The duty for employers to auto-enrol staff into pension schemes will be rolled out over three years from October 2012 and not over 18 months as had previously been indicated.
Between 2012 and 2015, minimum contributions will be 2 per cent of qualifying earnings in total, of which 1 per cent must come from the employer. Between October 2015 and October 2016, they will be 5 per cent of which 2 per cent must come from the employer. It will be October 2016 before minimum contributions reach 8 per cent of which 3 per cent must come from the employer.
Paul Macro, senior DC consultant at Watson Wyatt says: “The Turner report envisaged that auto-enrolment would begin in 2010. The start date had already been put back to October 2012 for large employers and April 2014 for the smallest employers. Now, it will be October 2015 before the new rules apply across the board.
“It’s hard to see why practical considerations can justify a three-year delay for small employers but not even a short one for large employers. The Government has known since 2006 that it would need to take decisions on a range of issues which could make a big difference to employers who voluntarily contribute more than the minimum levels. Compressing this into six weeks to suit the procurement timetable is letting the tail wag the dog.”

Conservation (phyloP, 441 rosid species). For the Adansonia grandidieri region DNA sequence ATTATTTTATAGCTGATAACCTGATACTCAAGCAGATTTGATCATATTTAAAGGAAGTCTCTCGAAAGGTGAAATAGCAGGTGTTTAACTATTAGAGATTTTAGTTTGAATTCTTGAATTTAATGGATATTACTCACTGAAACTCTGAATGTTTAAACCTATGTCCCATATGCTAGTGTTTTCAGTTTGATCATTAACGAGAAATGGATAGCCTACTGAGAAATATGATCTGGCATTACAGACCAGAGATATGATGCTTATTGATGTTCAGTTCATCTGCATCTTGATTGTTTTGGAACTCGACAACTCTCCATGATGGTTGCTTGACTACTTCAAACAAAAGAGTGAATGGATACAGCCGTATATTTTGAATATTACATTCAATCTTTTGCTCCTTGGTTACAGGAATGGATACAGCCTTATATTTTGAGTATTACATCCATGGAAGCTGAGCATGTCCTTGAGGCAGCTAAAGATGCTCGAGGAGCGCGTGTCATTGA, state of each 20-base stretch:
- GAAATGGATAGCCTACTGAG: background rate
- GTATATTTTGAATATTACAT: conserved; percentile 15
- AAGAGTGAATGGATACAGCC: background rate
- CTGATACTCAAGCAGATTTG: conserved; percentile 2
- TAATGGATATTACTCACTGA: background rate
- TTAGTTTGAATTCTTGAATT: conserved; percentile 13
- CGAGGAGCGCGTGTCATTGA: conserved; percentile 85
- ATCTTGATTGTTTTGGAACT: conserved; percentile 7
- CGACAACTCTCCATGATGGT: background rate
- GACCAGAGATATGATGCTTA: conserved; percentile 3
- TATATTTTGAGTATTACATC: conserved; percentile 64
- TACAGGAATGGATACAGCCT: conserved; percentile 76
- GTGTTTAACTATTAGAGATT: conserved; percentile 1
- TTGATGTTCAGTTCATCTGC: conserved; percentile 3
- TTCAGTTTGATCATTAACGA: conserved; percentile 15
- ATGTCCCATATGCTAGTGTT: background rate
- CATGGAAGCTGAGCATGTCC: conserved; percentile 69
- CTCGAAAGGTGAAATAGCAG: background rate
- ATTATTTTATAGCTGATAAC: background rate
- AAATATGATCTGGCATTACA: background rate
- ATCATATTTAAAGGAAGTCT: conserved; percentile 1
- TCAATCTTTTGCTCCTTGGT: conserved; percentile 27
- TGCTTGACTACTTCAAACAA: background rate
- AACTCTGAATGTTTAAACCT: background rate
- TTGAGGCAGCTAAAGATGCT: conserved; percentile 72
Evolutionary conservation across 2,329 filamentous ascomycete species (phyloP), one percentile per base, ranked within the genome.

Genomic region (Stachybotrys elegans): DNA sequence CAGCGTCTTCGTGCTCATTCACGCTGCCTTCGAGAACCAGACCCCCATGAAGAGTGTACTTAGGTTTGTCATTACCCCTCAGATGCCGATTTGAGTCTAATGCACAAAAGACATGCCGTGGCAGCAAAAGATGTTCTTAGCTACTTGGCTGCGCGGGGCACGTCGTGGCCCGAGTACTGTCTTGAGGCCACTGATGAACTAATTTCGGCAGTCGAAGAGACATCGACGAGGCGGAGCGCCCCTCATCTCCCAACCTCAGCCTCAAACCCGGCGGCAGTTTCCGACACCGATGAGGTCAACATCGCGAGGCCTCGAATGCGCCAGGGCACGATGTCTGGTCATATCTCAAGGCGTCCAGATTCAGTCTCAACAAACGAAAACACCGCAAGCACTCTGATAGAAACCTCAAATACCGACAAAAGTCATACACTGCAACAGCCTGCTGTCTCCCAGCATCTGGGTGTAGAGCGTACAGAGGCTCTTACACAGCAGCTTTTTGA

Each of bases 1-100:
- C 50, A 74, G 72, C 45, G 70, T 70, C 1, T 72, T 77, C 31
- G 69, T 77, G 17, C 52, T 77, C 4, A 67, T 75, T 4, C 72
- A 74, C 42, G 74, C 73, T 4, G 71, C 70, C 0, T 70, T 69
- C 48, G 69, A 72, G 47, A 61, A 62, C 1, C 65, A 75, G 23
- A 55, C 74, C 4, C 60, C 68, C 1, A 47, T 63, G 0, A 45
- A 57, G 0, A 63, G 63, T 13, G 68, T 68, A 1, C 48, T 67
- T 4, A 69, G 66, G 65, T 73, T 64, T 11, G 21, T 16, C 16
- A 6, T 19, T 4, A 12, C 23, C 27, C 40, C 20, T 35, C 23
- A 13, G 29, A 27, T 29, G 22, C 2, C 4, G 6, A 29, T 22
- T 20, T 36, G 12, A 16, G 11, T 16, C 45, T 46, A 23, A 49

ABI director of life and savings Maggie Craig says: “Botched implementation of the Pensions Act will put the success of the reforms at risk. It was always understood that some phasing was necessary, but the four-year delay before contributions rise to 3 per cent is unacceptable. It means that no employer will have to pay more than 1 per cent until October 2015 – the rate of saving for people in the scheme will move at the pace of the slowest. As things stand, employers may be encouraged to ditch private schemes, which benefit from higher contributions, in favour of the state-backed scheme where they could pay just 1 per cent for at least three years, with Government approval. So, at a time when Britain is not saving enough, the crucial first few years of the new system will see less saving.
“And the consultation time for these regulations has been arbitrarily cut in half by the DWP, from 12 weeks to just six. We urge the Government to think again on these unacceptable regulations, in the interests of Britain’s current and future savers.”